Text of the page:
And on my Substack newsletter I shared a Rabbit… more about that in a second…
To be healthy mentally we all need to regularly see beauty, we need gentle humor, we need to see patterns in our world and even to attempt to make them with our own hands.
Humans need rhythms as I’ve mentioned in recent blog posts. We simply, physically, need times when we can wander slowly, aimlessly and hear ourselves feel and think. Throughout our lives in order to have satisfied minds we need to repeatedly test what we think we know and what we think we like. Reading novels, writing and doodling are easy ways to give ourselves time to mentally wander and play.
And yes sometimes finding the time to mentally wander feels impossible in these days of 24-7 information onslaught, when our days seem so full of activities that it’s difficult to find moments of quiet respite … While thinking about that I drew in my sketchbook a pig with wings, hovering in the quiet air doodling…
That sketch led to my finished painting titled “When Pigs Fly”. It’s a tall skinny size, 18 inches tall by 8 inches wide. Eventually (the long arc of creativity again) it will be in fine art exhibits via Caplan Art Designs later this year.
Even though it’s hard sometimes to wrangle time for them the repeatable motions like walking and reading and doodling are reliably accessible, more accessible than a vacation cabin in the woods. And besides vacations we need regular mundane ways we can enable ourselves to hear ourselves think. This physical brain fact about the value of quiet and repeated motions as a self-care technique is related to why adult coloring books are a “thing” – coloring is another rhythmic activity that gives us space to calm and connect to ourselves.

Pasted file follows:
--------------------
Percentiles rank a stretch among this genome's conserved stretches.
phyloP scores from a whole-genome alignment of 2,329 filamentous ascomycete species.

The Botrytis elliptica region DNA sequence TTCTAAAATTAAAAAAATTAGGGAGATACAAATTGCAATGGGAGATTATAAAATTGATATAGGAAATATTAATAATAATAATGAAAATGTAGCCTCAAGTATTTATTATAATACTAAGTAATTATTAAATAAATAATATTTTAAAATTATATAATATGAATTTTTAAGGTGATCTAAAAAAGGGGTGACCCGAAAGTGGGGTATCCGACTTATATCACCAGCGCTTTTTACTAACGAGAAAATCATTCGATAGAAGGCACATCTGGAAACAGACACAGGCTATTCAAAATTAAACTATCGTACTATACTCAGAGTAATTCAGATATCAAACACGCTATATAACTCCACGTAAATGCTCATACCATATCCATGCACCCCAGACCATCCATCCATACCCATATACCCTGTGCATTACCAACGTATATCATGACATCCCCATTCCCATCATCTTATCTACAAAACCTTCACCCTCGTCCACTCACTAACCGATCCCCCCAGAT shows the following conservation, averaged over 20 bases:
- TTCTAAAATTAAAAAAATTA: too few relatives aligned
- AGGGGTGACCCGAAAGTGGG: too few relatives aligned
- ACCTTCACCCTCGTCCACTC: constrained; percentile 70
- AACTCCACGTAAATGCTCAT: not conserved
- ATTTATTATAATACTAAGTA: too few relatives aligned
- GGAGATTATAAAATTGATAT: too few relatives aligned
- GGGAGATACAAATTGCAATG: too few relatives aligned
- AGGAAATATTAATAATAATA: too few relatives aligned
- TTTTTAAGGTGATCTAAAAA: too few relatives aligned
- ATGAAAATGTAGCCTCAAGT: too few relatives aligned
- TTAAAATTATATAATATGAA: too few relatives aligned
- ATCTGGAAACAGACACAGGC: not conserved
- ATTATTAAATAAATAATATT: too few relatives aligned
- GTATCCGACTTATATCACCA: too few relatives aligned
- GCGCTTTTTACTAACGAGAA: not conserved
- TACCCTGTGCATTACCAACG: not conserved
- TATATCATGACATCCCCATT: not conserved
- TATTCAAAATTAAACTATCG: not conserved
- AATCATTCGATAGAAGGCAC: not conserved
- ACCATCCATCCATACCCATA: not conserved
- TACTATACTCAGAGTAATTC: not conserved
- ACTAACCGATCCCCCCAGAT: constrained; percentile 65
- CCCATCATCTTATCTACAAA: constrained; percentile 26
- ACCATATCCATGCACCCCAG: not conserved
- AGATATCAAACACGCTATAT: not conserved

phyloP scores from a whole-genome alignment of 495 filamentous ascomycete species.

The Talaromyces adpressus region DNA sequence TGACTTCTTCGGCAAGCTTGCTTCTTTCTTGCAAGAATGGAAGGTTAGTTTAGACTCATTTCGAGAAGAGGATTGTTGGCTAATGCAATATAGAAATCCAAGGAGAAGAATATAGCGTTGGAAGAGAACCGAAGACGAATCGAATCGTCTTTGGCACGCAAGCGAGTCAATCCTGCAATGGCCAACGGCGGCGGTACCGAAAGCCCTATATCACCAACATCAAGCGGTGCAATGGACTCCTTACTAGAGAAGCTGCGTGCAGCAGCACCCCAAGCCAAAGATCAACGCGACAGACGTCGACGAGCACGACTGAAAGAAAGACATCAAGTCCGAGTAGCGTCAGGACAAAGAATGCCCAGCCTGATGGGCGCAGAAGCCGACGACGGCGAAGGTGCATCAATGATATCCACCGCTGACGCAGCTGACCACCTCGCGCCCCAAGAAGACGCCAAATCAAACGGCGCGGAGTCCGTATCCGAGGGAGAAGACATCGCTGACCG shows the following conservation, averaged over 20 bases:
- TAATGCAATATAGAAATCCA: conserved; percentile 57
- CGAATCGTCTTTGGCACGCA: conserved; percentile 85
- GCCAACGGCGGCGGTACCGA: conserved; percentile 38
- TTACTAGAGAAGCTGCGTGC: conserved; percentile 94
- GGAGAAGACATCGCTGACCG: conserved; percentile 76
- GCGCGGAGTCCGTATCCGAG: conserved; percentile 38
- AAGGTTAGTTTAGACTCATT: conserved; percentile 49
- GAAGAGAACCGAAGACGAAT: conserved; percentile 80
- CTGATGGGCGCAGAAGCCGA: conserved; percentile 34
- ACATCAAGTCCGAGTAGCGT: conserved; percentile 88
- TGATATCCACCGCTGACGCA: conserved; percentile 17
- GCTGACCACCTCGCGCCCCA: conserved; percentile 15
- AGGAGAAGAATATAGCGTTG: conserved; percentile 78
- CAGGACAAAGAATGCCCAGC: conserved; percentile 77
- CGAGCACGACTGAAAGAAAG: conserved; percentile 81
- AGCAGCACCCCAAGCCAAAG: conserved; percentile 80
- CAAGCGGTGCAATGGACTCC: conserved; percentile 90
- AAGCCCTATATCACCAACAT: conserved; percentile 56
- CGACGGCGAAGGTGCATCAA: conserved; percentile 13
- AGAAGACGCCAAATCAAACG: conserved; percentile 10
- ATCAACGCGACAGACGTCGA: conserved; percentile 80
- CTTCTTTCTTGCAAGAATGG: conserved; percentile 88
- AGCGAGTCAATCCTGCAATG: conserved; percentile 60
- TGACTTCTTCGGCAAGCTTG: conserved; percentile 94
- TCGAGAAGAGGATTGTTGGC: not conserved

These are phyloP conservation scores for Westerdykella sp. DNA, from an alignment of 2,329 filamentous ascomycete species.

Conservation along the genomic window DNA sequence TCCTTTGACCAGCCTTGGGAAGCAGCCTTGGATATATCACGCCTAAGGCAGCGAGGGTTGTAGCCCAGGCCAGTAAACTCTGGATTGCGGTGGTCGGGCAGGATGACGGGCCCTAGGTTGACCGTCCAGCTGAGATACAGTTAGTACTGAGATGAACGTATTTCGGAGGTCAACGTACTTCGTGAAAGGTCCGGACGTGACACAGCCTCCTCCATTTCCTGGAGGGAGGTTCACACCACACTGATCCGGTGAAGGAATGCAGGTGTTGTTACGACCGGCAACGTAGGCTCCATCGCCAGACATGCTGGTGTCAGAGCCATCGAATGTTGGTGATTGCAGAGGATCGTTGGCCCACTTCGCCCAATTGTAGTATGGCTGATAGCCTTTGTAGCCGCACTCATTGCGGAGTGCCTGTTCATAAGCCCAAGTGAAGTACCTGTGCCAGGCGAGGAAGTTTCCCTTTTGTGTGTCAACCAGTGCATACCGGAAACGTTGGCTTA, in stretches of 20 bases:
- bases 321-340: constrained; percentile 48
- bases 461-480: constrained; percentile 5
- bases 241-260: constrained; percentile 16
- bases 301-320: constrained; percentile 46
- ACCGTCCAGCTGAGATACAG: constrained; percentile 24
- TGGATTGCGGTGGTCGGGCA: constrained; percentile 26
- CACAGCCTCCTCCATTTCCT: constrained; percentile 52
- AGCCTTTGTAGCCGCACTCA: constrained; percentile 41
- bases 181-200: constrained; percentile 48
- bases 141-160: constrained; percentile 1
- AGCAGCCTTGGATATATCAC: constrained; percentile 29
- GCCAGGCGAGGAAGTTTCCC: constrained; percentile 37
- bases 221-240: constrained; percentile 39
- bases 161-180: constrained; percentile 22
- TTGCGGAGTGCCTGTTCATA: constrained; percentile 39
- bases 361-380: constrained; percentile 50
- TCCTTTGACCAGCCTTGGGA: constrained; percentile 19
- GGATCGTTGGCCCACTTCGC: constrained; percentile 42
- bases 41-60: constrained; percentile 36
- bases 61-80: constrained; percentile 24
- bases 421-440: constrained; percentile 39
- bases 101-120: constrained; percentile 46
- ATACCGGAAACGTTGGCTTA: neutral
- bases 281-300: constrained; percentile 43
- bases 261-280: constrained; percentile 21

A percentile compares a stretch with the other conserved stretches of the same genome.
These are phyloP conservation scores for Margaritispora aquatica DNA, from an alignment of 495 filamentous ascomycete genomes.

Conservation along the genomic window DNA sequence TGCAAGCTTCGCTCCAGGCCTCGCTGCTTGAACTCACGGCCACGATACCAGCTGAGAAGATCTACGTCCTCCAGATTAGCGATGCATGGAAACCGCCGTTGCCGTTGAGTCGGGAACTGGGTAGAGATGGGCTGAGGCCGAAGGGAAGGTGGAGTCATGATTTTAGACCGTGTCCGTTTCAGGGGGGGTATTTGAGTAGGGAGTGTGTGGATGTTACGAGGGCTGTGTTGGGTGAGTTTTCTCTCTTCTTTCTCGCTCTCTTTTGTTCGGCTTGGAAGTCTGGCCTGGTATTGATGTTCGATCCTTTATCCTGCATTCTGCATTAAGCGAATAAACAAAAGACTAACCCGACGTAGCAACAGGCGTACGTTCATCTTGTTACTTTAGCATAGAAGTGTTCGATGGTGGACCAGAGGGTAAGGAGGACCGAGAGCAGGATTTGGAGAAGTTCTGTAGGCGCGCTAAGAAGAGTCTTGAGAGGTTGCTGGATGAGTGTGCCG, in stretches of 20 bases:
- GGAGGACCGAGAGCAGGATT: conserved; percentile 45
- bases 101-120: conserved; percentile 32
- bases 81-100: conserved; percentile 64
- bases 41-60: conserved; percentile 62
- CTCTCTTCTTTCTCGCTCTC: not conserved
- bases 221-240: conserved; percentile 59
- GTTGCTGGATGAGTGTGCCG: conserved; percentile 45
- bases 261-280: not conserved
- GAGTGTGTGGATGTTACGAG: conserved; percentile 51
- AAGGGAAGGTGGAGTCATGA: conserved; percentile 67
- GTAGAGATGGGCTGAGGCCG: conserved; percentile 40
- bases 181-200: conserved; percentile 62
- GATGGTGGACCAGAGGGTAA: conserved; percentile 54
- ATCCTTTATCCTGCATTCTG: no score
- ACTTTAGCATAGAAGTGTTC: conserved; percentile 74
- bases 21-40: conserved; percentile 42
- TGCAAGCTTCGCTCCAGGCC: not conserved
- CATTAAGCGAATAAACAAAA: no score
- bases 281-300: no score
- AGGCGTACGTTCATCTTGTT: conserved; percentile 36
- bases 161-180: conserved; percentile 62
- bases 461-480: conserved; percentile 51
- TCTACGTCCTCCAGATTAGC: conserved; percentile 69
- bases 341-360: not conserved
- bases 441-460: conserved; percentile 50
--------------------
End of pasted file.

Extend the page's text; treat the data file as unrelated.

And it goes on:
Toward that notion this week I hand drew a coloring page and set up my artwork so that it can be downloaded and printed via my email newsletter. Alongside the coloring page I told a personal story… here’s where the Rabbit mentioned earlier comes in…
Teaser: As a deaf kid I had “Easter Bassets” from my mishearing of the word basket. My coloring book drawing in my newsletter was inspired by my Easter basset memory… you can download my drawing page to do coloring yourself or to read my personal story. Here’s the link: https://sueclancy.substack.com/p/leggs-easter-bassets-and-rabbits
Yes, I grew up and learned about the “k” language sounds … but I still like to think of the Basset Hound as the delivery system for treats this time of year … the rabbits may have done the egg decorating but the eggs got to you via the hounds !!